November 10, 2010

Morning

Bookmark and Share


Pin It
Photobucket


--Description: 20th C, Dunbar P.L., Nature, Seasons--




The mist has left the greening plain,
The dew-drops shine like fairy rain,
The coquette rose awakes again
Her lovely self adorning.

The Wind is hiding in the trees,
A sighing, soothing, laughing tease,
Until the rose says "Kiss me, please,"
'Tis morning, 'tis morning.

With staff in hand and careless-free,
The wanderer fares right jauntily,
For towns and houses are, thinks he,
For scorning, for scorning.
My soul is swift upon the wing,
And in its deeps a song I bring;
Come, Love, and we together sing,
"'Tis morning, 'tis morning."


Paul Laurence Dunbar

--Did You Know: (June 27, 1872 – February 9, 1906) Paul L. Dunbar was a seminal American poet of the late 19th and early 20th centuries. Dunbar gained national recognition for his 1896 Lyrics of a Lowly Life, one poem in the collection Ode to Ethiopia. In 2002, scholar Molefi Kete Asante listed Paul Laurence Dunbar on his list of 100 Greatest African Americans. Dunbar was born in Dayton, Ohio to parents who had escaped from slavery; his father was a veteran of the American Civil War, having served in the 55th Massachusetts Infantry Regiment and the 5th Massachusetts Colored Cavalry Regiment. His parents instilled in him a love of learning and history. He was a student at an all-white high school, Dayton Central High School, and he participated actively as a student. During high school, he was both the editor of the school newspaper and class president, as well as the president of the school literary society. Dunbar had also started the first African-American newsletter in Dayton. He wrote his first poem at age 6 and gave his first public recital at age 9. Dunbar's first published work came in a newspaper put out by his high school friends Wilbur and Orville Wright, who owned a printing plant. Read more at: Paul L. Dunbar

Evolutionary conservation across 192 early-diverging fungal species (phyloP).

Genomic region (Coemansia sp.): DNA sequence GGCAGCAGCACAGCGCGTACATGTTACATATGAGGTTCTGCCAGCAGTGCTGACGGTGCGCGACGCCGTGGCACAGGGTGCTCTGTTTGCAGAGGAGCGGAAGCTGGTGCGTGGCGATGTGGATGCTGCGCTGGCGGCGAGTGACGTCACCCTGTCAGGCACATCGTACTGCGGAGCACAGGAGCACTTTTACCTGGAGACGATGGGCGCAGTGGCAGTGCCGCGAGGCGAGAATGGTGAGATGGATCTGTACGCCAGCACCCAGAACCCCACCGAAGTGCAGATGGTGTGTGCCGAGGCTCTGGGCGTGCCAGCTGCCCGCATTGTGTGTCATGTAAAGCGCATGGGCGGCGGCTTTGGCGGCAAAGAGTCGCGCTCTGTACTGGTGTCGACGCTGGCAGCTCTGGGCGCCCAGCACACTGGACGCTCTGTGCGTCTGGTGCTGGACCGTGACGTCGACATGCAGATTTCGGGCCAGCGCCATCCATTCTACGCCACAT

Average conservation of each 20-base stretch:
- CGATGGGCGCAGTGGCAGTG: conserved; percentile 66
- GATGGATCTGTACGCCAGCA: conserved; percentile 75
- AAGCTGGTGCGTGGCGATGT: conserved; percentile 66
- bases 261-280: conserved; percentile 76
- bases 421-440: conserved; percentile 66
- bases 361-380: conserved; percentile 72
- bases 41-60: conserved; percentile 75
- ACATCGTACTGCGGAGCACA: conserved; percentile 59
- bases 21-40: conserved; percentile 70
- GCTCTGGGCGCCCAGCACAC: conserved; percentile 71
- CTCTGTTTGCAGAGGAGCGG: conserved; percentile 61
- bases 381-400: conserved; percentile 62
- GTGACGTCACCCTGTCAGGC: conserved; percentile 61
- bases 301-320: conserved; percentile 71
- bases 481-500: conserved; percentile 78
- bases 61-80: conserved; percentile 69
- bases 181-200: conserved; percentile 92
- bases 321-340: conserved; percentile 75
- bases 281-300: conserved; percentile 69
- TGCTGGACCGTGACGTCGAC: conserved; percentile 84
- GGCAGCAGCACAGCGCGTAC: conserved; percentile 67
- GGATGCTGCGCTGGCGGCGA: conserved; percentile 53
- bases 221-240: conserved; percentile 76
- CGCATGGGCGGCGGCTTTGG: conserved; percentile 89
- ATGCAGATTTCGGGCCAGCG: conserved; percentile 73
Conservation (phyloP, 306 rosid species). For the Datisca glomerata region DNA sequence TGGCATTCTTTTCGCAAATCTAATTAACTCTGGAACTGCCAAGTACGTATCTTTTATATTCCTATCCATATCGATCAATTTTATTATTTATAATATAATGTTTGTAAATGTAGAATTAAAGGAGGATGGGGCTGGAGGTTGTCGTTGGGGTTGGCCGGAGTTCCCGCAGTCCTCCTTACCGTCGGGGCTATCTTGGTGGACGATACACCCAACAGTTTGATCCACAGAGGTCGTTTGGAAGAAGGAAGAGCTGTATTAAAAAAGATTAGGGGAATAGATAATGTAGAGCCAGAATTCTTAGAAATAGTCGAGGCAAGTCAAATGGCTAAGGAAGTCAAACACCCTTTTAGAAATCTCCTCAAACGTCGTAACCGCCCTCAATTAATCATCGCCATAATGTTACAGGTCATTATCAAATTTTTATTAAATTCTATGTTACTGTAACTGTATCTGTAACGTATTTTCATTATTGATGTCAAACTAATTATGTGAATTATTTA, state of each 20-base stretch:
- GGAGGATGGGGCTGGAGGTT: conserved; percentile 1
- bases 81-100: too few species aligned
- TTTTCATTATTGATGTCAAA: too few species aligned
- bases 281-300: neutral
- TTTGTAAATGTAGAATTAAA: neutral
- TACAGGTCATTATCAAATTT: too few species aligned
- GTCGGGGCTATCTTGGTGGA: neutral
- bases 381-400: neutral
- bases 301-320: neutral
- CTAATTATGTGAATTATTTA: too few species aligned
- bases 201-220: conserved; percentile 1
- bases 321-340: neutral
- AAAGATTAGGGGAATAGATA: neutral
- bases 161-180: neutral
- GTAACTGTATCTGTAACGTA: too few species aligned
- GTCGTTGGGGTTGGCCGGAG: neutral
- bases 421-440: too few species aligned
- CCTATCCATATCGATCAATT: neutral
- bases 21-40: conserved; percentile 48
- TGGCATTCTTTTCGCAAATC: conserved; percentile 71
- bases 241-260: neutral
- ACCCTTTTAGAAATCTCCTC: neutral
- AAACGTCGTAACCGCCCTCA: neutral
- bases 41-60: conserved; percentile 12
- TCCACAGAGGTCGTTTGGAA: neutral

--Word of the Day: traduce \truh-DOOS; -DYOOS\, transitive verb:
To expose to contempt or shame by means of false statements or misrepresentation; to represent as blamable; to vilify.
Quote:
Sir Edward rang twice to stress that he had no business relationship with the family other than his consultancy, but also to vouch for the fact that they were "splendid people" who should not be traduced.
-Ian Jack, "Generous spirits, secretive souls", Independent, October 17, 1998

--Quote of the Day: A morning-glory at my window satisfies me more than the metaphysics of books.
-Walt Whitman

Coffee Table Poetry for Tea Drinkers is updated often. Subscribe by selecting E-mail or RSS Reader. Also, come follow us on Twitter and Facebook. Poets and Advertisers-please contact us to post your press releases, new book info, graphics and more at: coffeetablepoet@gmail.com

Enjoy these other unique locations:
Coffee Table Poetry's Guest Book For Poets
Cool iPhone, iPad, iPod Touch Apps
Posted by V. Mahfood
Pin It

0 comments:

Related Posts Plugin for WordPress, Blogger...

Subscribe RSS

coffee128

*Your AD or LINK

~ Place your site link or ad here!






Labels

 

Copyright ©2008-2012 Coffee Table Poetry For Tea Drinkers by V. Mahfood

Copyright © 2008-2010 Green Scrapbook Diary Designed by SimplyWP | Made free by Scrapbooking Software | Bloggerized by Ipiet Notez